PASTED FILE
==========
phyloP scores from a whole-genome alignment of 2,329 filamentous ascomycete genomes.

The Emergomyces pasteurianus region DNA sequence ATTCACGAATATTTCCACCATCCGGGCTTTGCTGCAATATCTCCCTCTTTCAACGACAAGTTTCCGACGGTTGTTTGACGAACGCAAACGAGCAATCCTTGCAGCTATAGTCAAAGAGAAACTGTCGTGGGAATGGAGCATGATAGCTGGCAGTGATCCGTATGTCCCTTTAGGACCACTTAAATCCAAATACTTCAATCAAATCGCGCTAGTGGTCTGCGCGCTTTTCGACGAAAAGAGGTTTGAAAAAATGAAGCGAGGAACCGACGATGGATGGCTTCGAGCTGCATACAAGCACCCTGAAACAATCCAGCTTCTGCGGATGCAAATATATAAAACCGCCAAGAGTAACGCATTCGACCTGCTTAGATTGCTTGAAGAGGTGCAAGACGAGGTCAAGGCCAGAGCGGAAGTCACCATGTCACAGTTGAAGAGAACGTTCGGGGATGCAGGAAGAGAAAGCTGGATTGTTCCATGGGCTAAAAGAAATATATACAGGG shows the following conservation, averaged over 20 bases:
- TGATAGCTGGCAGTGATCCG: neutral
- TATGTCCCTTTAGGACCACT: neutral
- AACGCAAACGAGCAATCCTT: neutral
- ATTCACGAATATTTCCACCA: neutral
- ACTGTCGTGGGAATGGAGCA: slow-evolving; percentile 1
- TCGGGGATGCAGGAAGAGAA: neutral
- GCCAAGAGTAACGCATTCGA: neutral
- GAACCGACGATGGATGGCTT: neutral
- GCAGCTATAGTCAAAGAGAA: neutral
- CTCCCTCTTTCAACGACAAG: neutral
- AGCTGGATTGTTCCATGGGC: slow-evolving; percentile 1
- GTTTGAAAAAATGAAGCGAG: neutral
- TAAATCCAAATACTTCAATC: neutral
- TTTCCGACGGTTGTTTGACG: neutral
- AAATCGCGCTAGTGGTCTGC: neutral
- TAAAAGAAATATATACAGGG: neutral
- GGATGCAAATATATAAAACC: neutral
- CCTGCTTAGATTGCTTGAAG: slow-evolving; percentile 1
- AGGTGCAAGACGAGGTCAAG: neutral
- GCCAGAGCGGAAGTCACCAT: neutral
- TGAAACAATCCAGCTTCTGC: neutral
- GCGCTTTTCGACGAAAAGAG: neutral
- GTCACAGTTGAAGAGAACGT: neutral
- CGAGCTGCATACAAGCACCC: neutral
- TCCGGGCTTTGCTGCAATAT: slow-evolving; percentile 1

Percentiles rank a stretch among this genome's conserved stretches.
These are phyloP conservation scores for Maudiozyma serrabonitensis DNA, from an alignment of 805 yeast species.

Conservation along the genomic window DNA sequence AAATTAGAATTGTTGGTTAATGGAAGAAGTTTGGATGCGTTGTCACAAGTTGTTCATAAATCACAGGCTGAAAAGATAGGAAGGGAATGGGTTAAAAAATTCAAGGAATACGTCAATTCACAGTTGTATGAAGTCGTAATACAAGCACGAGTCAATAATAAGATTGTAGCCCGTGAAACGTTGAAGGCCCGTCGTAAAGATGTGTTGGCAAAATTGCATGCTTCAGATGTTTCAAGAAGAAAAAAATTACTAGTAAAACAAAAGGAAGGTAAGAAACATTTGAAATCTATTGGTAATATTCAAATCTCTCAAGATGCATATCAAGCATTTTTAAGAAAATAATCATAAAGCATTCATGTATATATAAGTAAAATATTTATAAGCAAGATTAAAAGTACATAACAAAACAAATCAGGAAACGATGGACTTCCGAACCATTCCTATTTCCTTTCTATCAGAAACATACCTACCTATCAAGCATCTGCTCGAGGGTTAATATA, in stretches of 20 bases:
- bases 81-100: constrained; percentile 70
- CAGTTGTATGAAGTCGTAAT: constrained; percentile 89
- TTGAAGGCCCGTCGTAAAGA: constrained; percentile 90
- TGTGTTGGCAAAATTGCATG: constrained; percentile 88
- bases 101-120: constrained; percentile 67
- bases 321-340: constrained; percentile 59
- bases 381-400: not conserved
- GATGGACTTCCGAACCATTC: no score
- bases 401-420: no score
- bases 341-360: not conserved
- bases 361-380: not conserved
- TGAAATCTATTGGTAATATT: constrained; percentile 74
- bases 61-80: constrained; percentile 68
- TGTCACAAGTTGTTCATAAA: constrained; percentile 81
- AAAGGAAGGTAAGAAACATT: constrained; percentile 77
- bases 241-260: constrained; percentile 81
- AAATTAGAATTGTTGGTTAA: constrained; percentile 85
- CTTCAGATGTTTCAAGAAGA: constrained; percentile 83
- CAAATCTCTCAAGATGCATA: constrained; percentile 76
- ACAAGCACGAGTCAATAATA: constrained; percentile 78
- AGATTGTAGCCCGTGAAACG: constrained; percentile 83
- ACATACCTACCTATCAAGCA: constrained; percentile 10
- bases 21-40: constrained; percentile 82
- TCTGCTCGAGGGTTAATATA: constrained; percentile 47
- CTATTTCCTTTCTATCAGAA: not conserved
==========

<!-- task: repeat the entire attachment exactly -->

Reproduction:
phyloP scores from a whole-genome alignment of 2,329 filamentous ascomycete genomes.

The Emergomyces pasteurianus region DNA sequence ATTCACGAATATTTCCACCATCCGGGCTTTGCTGCAATATCTCCCTCTTTCAACGACAAGTTTCCGACGGTTGTTTGACGAACGCAAACGAGCAATCCTTGCAGCTATAGTCAAAGAGAAACTGTCGTGGGAATGGAGCATGATAGCTGGCAGTGATCCGTATGTCCCTTTAGGACCACTTAAATCCAAATACTTCAATCAAATCGCGCTAGTGGTCTGCGCGCTTTTCGACGAAAAGAGGTTTGAAAAAATGAAGCGAGGAACCGACGATGGATGGCTTCGAGCTGCATACAAGCACCCTGAAACAATCCAGCTTCTGCGGATGCAAATATATAAAACCGCCAAGAGTAACGCATTCGACCTGCTTAGATTGCTTGAAGAGGTGCAAGACGAGGTCAAGGCCAGAGCGGAAGTCACCATGTCACAGTTGAAGAGAACGTTCGGGGATGCAGGAAGAGAAAGCTGGATTGTTCCATGGGCTAAAAGAAATATATACAGGG shows the following conservation, averaged over 20 bases:
- TGATAGCTGGCAGTGATCCG: neutral
- TATGTCCCTTTAGGACCACT: neutral
- AACGCAAACGAGCAATCCTT: neutral
- ATTCACGAATATTTCCACCA: neutral
- ACTGTCGTGGGAATGGAGCA: slow-evolving; percentile 1
- TCGGGGATGCAGGAAGAGAA: neutral
- GCCAAGAGTAACGCATTCGA: neutral
- GAACCGACGATGGATGGCTT: neutral
- GCAGCTATAGTCAAAGAGAA: neutral
- CTCCCTCTTTCAACGACAAG: neutral
- AGCTGGATTGTTCCATGGGC: slow-evolving; percentile 1
- GTTTGAAAAAATGAAGCGAG: neutral
- TAAATCCAAATACTTCAATC: neutral
- TTTCCGACGGTTGTTTGACG: neutral
- AAATCGCGCTAGTGGTCTGC: neutral
- TAAAAGAAATATATACAGGG: neutral
- GGATGCAAATATATAAAACC: neutral
- CCTGCTTAGATTGCTTGAAG: slow-evolving; percentile 1
- AGGTGCAAGACGAGGTCAAG: neutral
- GCCAGAGCGGAAGTCACCAT: neutral
- TGAAACAATCCAGCTTCTGC: neutral
- GCGCTTTTCGACGAAAAGAG: neutral
- GTCACAGTTGAAGAGAACGT: neutral
- CGAGCTGCATACAAGCACCC: neutral
- TCCGGGCTTTGCTGCAATAT: slow-evolving; percentile 1

Percentiles rank a stretch among this genome's conserved stretches.
These are phyloP conservation scores for Maudiozyma serrabonitensis DNA, from an alignment of 805 yeast species.

Conservation along the genomic window DNA sequence AAATTAGAATTGTTGGTTAATGGAAGAAGTTTGGATGCGTTGTCACAAGTTGTTCATAAATCACAGGCTGAAAAGATAGGAAGGGAATGGGTTAAAAAATTCAAGGAATACGTCAATTCACAGTTGTATGAAGTCGTAATACAAGCACGAGTCAATAATAAGATTGTAGCCCGTGAAACGTTGAAGGCCCGTCGTAAAGATGTGTTGGCAAAATTGCATGCTTCAGATGTTTCAAGAAGAAAAAAATTACTAGTAAAACAAAAGGAAGGTAAGAAACATTTGAAATCTATTGGTAATATTCAAATCTCTCAAGATGCATATCAAGCATTTTTAAGAAAATAATCATAAAGCATTCATGTATATATAAGTAAAATATTTATAAGCAAGATTAAAAGTACATAACAAAACAAATCAGGAAACGATGGACTTCCGAACCATTCCTATTTCCTTTCTATCAGAAACATACCTACCTATCAAGCATCTGCTCGAGGGTTAATATA, in stretches of 20 bases:
- bases 81-100: constrained; percentile 70
- CAGTTGTATGAAGTCGTAAT: constrained; percentile 89
- TTGAAGGCCCGTCGTAAAGA: constrained; percentile 90
- TGTGTTGGCAAAATTGCATG: constrained; percentile 88
- bases 101-120: constrained; percentile 67
- bases 321-340: constrained; percentile 59
- bases 381-400: not conserved
- GATGGACTTCCGAACCATTC: no score
- bases 401-420: no score
- bases 341-360: not conserved
- bases 361-380: not conserved
- TGAAATCTATTGGTAATATT: constrained; percentile 74
- bases 61-80: constrained; percentile 68
- TGTCACAAGTTGTTCATAAA: constrained; percentile 81
- AAAGGAAGGTAAGAAACATT: constrained; percentile 77
- bases 241-260: constrained; percentile 81
- AAATTAGAATTGTTGGTTAA: constrained; percentile 85
- CTTCAGATGTTTCAAGAAGA: constrained; percentile 83
- CAAATCTCTCAAGATGCATA: constrained; percentile 76
- ACAAGCACGAGTCAATAATA: constrained; percentile 78
- AGATTGTAGCCCGTGAAACG: constrained; percentile 83
- ACATACCTACCTATCAAGCA: constrained; percentile 10
- bases 21-40: constrained; percentile 82
- TCTGCTCGAGGGTTAATATA: constrained; percentile 47
- CTATTTCCTTTCTATCAGAA: not conserved